• I would have to find a way to go to the gym 3 times per week, even while doing Brazilian Jiu-Jitsu 2-3 times a week, and do it in a way where 1) I don’t get injured, and 2) I don’t wimp out and take it easy while in the gym (plateauing just above 2-plates for a squat, for example and staying there). I’d have to really push myself to failure and then fail multiple times before deloading, as Stronglifts outlines.
  • I’d have to eat correctly, in the right amounts, with the right food, in a way that’s sustainable. (Largely I would be applying the advice from Eric Helms in this YouTube video series on weight lifters’ nutrition and the 8 simple nutrition rules by Mehdi at StrongLifts).
  • This requires a whole new set of skills and habits:
    1. Knowing what macronutrient and total caloric intake I should be aiming for (just enough to lose fat while still supporting my training and activities and getting enough protein to build and recover muscle).
    2. Habitually measuring my food and preparing it in such a way that I know what I’m putting in my body.
    3. Finding the right foods to fit these macros while meeting my needs for taste and variety, and also getting the micronutrients that I need (minerals and vitamins).
    4. Prepare all of this food myself, without relying on my mom to cook any of it (as I am currently living with my parents and mostly eat my mom’s cooking).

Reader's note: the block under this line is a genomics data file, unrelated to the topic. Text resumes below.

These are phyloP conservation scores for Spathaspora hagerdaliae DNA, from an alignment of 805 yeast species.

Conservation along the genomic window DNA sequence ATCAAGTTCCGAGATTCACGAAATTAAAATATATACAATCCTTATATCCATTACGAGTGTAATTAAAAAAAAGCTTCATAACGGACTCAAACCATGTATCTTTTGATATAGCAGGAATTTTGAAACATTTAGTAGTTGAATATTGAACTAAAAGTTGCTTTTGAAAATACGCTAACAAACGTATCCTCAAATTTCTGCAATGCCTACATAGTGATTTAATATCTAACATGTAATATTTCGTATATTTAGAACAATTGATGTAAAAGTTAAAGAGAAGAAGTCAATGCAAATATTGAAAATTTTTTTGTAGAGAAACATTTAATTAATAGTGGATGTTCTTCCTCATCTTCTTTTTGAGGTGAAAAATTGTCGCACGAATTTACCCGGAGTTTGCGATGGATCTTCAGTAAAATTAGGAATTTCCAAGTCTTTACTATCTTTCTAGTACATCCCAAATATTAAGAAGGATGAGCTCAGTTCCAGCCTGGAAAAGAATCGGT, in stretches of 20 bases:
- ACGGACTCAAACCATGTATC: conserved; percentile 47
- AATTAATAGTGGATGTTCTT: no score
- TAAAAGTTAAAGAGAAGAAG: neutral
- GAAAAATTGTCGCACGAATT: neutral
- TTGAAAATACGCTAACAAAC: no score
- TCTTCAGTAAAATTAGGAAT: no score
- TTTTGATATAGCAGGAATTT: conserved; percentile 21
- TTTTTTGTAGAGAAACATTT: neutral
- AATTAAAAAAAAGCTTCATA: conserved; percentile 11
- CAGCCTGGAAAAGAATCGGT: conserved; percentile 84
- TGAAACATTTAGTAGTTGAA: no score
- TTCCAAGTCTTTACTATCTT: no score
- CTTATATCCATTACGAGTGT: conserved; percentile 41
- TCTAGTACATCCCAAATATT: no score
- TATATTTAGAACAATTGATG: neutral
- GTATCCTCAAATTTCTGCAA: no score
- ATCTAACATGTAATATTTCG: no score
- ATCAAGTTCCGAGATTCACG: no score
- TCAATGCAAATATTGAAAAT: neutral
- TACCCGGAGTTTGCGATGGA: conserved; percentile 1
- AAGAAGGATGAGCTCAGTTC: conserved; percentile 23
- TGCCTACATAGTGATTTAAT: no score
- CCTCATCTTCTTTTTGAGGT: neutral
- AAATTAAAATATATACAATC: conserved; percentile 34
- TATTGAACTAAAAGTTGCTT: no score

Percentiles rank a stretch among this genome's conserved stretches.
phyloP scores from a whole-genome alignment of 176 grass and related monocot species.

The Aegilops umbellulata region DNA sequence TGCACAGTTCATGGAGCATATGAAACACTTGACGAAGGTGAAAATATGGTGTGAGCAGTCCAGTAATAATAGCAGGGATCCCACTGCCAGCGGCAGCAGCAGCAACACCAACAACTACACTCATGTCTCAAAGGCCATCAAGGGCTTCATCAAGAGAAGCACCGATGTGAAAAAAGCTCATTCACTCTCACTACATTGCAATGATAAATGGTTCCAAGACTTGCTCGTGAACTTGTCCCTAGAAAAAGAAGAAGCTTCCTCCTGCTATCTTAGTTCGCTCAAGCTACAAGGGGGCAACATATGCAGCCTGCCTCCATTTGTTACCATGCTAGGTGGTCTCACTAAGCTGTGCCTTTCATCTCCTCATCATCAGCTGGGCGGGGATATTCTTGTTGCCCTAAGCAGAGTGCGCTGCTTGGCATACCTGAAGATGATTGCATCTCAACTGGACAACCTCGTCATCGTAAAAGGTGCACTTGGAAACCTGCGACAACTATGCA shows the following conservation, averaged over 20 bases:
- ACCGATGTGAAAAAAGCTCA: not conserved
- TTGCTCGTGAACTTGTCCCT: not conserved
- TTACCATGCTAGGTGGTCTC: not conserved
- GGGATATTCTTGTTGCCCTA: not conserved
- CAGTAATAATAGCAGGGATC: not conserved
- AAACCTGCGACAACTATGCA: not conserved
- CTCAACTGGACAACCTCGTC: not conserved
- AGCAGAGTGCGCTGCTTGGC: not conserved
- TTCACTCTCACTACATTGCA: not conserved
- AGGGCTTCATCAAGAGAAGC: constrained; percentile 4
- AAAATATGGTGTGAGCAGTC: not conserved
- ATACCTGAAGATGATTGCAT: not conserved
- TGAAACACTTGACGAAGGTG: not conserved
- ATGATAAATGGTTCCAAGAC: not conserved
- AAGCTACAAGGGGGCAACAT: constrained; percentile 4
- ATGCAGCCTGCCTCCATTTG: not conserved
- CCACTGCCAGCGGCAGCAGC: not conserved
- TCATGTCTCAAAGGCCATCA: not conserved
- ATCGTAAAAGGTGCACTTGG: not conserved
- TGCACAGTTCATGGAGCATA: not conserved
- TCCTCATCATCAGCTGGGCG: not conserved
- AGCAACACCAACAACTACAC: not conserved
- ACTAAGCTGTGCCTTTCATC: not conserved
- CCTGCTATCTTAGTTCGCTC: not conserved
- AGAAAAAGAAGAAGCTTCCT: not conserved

5. Tracking and measuring my Total Inches (arms, legs, waist, etc. summed up) and my body fat percentage (using body fat callipers) to regularly check on my progress. Maybe even taking before photos as motivation and a record for the future.
    6. Habitually getting enough sleep to recover from my BJJ or lifting sessions 5-6 days per week (8-9 hours per night).
    7. Mentally getting over the hurdle of fearing injuring myself by doing too much, or by pushing myself in the gym.
    8. Losing motivation, thinking “why am I doing this?” after the weights start to get heavy, and things get hard.
    9. Being able to sustain this habit over a long period of time, dealing with other issues and contingencies as they come up along the way.

I might be overcomplicating it, but I believe that if I have big goals in fitness, I’m going to have to handle all of the above issues and more.

I wondered how on earth I would do this, and then thought to myself: “You know what? Other people have done this, and I’m going to do it too. The answers to any problems or challenges I have are out there. I just have to find them and do what they did. I don’t need to re-invent the wheel.”

And so all of these individual challenges and barriers, if well-defined, can be researched, inquired about (on strength training forums, for example), and overcome. The solution is to learn from other people’s experiences and apply what worked for them to my own situation.

Whatever your problem is, don’t re-invent the wheel. If you have a barrier in front of you, it’s very likely that a lot of people have been in your exact same position, had the exact same difficulties and challenges, and have overcome them through some simple (maybe counterintuitive) process. Find them, learn from them, and find out exactly what works for you as you move towards your goals.

This is a mindset you can use to stay optimistic and keep moving forward, no matter what obstacle you find in your way.